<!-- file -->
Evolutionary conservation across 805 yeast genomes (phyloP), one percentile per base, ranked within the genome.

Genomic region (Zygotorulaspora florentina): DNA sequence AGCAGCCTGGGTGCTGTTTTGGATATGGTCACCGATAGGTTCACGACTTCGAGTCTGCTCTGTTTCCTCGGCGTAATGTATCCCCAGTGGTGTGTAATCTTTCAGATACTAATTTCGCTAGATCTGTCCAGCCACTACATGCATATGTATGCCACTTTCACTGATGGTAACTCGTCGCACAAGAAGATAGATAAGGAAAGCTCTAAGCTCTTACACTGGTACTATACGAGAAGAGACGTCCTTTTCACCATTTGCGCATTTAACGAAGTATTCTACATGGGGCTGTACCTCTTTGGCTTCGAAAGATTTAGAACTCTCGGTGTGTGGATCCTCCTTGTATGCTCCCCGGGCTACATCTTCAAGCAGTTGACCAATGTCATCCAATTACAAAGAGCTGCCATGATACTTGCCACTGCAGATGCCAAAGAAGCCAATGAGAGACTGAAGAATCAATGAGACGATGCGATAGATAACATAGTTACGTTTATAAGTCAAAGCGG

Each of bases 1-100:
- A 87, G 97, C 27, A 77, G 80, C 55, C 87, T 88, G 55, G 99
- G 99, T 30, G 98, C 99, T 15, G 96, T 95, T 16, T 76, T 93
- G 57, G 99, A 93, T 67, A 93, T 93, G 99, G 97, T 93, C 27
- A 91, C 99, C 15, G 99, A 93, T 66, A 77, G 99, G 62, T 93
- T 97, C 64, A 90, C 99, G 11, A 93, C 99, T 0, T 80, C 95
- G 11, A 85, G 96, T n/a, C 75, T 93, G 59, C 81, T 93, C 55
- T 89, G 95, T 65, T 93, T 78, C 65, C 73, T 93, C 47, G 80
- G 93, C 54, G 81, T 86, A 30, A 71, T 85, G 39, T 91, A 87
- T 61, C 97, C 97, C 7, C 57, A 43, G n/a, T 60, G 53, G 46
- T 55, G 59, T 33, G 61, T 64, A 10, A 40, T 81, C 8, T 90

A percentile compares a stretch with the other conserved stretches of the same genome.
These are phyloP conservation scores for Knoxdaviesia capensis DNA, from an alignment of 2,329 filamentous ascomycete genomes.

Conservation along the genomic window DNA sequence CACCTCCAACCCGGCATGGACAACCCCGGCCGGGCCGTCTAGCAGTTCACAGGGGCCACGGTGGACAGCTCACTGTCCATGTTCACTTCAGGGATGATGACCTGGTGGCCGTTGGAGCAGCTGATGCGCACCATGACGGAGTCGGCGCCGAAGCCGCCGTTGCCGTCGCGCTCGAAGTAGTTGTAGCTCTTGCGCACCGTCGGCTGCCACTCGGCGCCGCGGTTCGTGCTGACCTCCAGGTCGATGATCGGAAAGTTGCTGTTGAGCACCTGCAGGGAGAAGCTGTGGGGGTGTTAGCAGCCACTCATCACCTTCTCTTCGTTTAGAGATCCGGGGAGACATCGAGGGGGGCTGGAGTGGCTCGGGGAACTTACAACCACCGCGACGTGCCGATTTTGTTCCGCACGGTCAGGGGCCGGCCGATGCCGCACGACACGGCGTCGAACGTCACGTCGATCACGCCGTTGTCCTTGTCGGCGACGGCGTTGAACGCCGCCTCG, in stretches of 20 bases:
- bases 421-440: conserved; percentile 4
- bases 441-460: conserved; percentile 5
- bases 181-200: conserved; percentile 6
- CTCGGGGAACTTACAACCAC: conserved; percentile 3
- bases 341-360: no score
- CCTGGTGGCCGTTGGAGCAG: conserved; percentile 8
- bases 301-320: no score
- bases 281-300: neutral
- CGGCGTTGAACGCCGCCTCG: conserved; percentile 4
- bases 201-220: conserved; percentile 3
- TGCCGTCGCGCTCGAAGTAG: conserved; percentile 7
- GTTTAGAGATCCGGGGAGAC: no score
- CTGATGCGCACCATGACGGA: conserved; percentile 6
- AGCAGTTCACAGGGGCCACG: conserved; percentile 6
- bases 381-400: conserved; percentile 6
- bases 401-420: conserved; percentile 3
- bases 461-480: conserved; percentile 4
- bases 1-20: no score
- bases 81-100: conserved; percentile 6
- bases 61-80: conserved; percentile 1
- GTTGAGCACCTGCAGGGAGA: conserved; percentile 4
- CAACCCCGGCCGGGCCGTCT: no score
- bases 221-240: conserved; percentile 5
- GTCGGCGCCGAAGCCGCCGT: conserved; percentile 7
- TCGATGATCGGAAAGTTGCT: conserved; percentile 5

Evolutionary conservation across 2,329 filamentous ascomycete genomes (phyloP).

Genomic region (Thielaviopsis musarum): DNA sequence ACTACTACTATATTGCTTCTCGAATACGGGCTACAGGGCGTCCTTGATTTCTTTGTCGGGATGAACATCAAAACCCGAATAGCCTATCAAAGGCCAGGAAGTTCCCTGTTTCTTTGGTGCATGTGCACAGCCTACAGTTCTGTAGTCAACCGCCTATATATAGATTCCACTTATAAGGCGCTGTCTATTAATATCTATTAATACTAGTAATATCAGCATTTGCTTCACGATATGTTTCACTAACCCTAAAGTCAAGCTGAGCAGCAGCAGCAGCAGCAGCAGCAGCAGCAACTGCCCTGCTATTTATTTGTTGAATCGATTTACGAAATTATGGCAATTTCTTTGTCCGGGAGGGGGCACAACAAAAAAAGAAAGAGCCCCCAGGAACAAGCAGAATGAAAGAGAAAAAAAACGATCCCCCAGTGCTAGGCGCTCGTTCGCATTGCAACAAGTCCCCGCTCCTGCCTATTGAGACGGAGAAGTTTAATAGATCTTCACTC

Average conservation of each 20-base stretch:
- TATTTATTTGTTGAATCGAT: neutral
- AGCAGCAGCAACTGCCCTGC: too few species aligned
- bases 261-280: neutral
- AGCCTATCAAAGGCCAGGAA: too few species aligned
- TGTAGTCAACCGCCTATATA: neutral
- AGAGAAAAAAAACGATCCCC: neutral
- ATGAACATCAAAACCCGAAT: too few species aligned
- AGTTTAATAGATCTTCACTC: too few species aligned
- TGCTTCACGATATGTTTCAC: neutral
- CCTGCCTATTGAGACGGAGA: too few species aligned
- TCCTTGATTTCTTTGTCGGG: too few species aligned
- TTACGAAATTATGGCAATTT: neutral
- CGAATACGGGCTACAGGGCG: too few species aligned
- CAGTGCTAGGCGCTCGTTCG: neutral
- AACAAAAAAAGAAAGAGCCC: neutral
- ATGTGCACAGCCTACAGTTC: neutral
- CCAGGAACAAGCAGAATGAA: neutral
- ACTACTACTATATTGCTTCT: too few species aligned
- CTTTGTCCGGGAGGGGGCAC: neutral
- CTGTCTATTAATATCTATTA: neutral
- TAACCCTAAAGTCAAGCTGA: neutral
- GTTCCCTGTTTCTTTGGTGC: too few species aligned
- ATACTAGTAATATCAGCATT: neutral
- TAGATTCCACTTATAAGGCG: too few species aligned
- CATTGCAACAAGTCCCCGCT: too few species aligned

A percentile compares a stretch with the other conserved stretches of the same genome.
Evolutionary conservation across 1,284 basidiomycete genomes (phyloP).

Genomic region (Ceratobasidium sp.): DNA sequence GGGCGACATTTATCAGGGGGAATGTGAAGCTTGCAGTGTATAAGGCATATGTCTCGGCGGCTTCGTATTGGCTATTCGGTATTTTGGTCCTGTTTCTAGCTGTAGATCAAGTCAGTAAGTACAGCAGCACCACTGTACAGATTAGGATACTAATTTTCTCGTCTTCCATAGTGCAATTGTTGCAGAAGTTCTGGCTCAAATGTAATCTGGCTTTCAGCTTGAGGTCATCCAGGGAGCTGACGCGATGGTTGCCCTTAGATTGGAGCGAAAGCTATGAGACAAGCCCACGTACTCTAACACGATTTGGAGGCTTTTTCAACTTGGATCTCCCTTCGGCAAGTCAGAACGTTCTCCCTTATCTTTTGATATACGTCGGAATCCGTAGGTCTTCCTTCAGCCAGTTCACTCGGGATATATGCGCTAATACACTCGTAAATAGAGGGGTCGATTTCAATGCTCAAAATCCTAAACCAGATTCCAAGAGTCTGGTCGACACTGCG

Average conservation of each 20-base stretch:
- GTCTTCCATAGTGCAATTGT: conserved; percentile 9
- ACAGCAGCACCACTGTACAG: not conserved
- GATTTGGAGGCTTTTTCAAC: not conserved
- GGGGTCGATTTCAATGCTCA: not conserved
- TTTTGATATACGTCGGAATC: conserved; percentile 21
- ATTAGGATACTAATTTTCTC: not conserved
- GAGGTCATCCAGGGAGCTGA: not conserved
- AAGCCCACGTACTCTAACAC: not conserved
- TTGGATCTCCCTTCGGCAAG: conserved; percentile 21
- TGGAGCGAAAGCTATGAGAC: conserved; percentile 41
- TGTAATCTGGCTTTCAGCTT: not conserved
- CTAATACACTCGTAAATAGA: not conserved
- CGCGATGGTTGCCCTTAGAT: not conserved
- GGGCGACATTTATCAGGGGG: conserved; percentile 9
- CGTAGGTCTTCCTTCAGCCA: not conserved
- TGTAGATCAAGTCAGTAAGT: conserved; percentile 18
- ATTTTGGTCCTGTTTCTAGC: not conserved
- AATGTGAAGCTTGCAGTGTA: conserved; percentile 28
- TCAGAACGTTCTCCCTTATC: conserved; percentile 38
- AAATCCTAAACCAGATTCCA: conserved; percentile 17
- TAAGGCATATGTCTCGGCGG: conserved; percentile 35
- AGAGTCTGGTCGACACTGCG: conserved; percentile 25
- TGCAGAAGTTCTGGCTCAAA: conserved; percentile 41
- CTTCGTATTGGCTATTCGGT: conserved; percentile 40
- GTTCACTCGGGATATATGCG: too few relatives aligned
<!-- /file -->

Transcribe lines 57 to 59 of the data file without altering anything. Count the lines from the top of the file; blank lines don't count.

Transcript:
- CGAATACGGGCTACAGGGCG: too few species aligned
- CAGTGCTAGGCGCTCGTTCG: neutral
- AACAAAAAAAGAAAGAGCCC: neutral